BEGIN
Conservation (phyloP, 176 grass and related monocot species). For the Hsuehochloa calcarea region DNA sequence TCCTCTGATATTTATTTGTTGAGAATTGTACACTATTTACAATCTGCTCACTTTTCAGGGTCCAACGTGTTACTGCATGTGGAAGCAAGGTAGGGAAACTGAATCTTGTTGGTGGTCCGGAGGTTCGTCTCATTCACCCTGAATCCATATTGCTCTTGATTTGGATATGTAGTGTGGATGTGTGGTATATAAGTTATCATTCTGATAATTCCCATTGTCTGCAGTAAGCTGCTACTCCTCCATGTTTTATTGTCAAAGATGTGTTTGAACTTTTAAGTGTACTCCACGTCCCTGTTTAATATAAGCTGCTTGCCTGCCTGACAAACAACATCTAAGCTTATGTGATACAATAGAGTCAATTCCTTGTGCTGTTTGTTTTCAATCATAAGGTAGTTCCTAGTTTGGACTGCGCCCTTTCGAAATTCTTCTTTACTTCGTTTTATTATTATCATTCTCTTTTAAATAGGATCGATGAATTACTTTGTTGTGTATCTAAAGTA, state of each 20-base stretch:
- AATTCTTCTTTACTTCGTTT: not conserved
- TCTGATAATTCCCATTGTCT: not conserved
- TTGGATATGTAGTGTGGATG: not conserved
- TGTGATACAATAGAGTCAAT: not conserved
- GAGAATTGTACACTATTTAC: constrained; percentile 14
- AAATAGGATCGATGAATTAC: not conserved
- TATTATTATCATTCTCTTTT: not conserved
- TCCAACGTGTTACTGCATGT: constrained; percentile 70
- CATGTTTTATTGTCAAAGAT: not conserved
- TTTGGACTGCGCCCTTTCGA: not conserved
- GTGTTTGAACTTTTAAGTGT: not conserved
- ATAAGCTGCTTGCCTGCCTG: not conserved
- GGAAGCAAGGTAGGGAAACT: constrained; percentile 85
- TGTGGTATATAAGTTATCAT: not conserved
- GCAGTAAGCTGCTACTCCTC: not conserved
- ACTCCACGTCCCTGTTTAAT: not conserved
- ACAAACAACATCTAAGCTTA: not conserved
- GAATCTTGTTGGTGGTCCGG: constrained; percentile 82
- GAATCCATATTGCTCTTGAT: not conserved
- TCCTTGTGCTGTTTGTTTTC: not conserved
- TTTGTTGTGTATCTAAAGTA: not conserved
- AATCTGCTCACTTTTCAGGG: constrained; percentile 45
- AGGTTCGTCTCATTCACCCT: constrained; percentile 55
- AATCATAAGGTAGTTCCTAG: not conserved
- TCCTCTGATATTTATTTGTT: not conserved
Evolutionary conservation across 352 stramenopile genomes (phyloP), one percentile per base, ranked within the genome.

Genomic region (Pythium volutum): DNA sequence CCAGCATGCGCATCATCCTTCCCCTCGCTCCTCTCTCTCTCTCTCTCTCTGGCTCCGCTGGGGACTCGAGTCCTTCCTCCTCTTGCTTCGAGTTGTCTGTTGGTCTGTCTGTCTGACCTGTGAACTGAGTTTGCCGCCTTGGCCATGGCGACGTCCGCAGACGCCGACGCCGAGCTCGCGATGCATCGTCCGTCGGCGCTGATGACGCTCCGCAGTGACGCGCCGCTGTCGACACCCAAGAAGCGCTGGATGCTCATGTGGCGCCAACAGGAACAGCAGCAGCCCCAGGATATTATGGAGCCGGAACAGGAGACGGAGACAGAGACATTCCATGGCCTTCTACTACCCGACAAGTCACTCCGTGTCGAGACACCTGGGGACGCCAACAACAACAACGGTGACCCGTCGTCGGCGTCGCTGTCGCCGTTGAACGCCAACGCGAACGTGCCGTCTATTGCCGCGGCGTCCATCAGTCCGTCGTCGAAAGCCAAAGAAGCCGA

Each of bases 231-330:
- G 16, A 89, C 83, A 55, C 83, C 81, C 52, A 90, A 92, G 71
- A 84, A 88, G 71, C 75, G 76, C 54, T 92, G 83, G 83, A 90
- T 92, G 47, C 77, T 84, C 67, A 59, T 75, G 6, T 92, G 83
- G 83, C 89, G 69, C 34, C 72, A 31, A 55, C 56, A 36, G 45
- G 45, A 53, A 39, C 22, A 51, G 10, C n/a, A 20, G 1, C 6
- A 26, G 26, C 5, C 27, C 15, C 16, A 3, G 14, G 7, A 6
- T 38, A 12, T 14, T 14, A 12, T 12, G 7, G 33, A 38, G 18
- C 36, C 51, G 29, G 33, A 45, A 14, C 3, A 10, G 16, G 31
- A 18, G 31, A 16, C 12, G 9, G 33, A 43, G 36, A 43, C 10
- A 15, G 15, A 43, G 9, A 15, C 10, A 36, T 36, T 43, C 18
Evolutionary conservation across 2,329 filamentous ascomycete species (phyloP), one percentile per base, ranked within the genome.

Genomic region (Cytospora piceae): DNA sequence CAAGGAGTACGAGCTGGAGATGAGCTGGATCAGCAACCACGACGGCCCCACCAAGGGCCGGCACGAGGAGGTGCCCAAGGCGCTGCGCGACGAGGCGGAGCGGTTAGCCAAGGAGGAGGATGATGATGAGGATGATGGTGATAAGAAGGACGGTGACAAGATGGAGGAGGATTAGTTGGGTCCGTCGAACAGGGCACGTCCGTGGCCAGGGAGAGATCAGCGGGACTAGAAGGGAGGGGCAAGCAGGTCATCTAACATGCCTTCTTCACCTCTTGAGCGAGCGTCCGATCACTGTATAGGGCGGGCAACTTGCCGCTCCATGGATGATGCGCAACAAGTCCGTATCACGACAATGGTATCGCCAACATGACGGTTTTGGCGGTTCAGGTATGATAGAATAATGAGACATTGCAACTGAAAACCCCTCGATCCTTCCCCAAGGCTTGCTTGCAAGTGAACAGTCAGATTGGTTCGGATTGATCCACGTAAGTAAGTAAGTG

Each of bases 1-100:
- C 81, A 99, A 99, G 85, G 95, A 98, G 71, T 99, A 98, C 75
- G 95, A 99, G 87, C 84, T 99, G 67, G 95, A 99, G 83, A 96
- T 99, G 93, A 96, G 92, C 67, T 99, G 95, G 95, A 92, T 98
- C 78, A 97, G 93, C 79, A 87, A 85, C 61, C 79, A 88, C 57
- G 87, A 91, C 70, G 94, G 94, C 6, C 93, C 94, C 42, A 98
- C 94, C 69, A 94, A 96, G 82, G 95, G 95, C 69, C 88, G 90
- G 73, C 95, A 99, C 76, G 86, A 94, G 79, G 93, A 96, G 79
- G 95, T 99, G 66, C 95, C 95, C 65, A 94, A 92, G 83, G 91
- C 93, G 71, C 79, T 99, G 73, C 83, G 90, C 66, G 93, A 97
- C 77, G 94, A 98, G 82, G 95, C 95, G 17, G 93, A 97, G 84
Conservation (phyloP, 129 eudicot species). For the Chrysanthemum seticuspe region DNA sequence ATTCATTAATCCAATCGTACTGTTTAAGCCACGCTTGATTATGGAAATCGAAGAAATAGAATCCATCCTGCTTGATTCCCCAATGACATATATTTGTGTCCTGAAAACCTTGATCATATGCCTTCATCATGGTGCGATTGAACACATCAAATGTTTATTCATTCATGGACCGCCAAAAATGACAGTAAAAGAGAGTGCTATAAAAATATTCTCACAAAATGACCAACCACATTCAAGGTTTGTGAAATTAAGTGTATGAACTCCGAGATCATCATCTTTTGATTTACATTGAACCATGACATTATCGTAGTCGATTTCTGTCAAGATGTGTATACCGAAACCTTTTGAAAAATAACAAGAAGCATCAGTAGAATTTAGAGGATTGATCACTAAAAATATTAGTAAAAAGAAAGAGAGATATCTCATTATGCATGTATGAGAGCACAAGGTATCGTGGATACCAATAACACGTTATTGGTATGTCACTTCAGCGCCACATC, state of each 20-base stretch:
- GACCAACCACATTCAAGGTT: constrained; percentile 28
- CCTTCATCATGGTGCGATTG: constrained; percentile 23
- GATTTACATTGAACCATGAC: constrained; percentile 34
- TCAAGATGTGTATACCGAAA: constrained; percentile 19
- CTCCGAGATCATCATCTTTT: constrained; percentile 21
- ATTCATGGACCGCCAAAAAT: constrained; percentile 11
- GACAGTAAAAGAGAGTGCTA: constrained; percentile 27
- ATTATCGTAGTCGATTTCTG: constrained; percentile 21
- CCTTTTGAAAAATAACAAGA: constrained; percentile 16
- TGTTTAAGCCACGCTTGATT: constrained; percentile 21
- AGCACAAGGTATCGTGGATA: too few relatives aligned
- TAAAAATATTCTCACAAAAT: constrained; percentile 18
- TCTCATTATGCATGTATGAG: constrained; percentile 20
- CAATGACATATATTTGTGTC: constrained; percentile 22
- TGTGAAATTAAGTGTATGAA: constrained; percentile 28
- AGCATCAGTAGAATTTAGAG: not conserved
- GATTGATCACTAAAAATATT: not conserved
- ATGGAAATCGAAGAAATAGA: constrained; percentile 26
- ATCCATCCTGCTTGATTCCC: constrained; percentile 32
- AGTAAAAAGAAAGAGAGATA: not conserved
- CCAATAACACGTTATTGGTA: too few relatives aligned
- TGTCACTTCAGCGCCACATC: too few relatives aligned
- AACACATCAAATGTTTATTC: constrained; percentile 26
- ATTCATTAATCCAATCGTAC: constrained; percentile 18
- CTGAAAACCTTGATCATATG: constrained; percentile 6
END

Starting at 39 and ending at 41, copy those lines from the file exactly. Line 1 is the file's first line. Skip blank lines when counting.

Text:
- A 15, G 15, A 43, G 9, A 15, C 10, A 36, T 36, T 43, C 18
Evolutionary conservation across 2,329 filamentous ascomycete species (phyloP), one percentile per base, ranked within the genome.

Genomic region (Cytospora piceae): DNA sequence CAAGGAGTACGAGCTGGAGATGAGCTGGATCAGCAACCACGACGGCCCCACCAAGGGCCGGCACGAGGAGGTGCCCAAGGCGCTGCGCGACGAGGCGGAGCGGTTAGCCAAGGAGGAGGATGATGATGAGGATGATGGTGATAAGAAGGACGGTGACAAGATGGAGGAGGATTAGTTGGGTCCGTCGAACAGGGCACGTCCGTGGCCAGGGAGAGATCAGCGGGACTAGAAGGGAGGGGCAAGCAGGTCATCTAACATGCCTTCTTCACCTCTTGAGCGAGCGTCCGATCACTGTATAGGGCGGGCAACTTGCCGCTCCATGGATGATGCGCAACAAGTCCGTATCACGACAATGGTATCGCCAACATGACGGTTTTGGCGGTTCAGGTATGATAGAATAATGAGACATTGCAACTGAAAACCCCTCGATCCTTCCCCAAGGCTTGCTTGCAAGTGAACAGTCAGATTGGTTCGGATTGATCCACGTAAGTAAGTAAGTG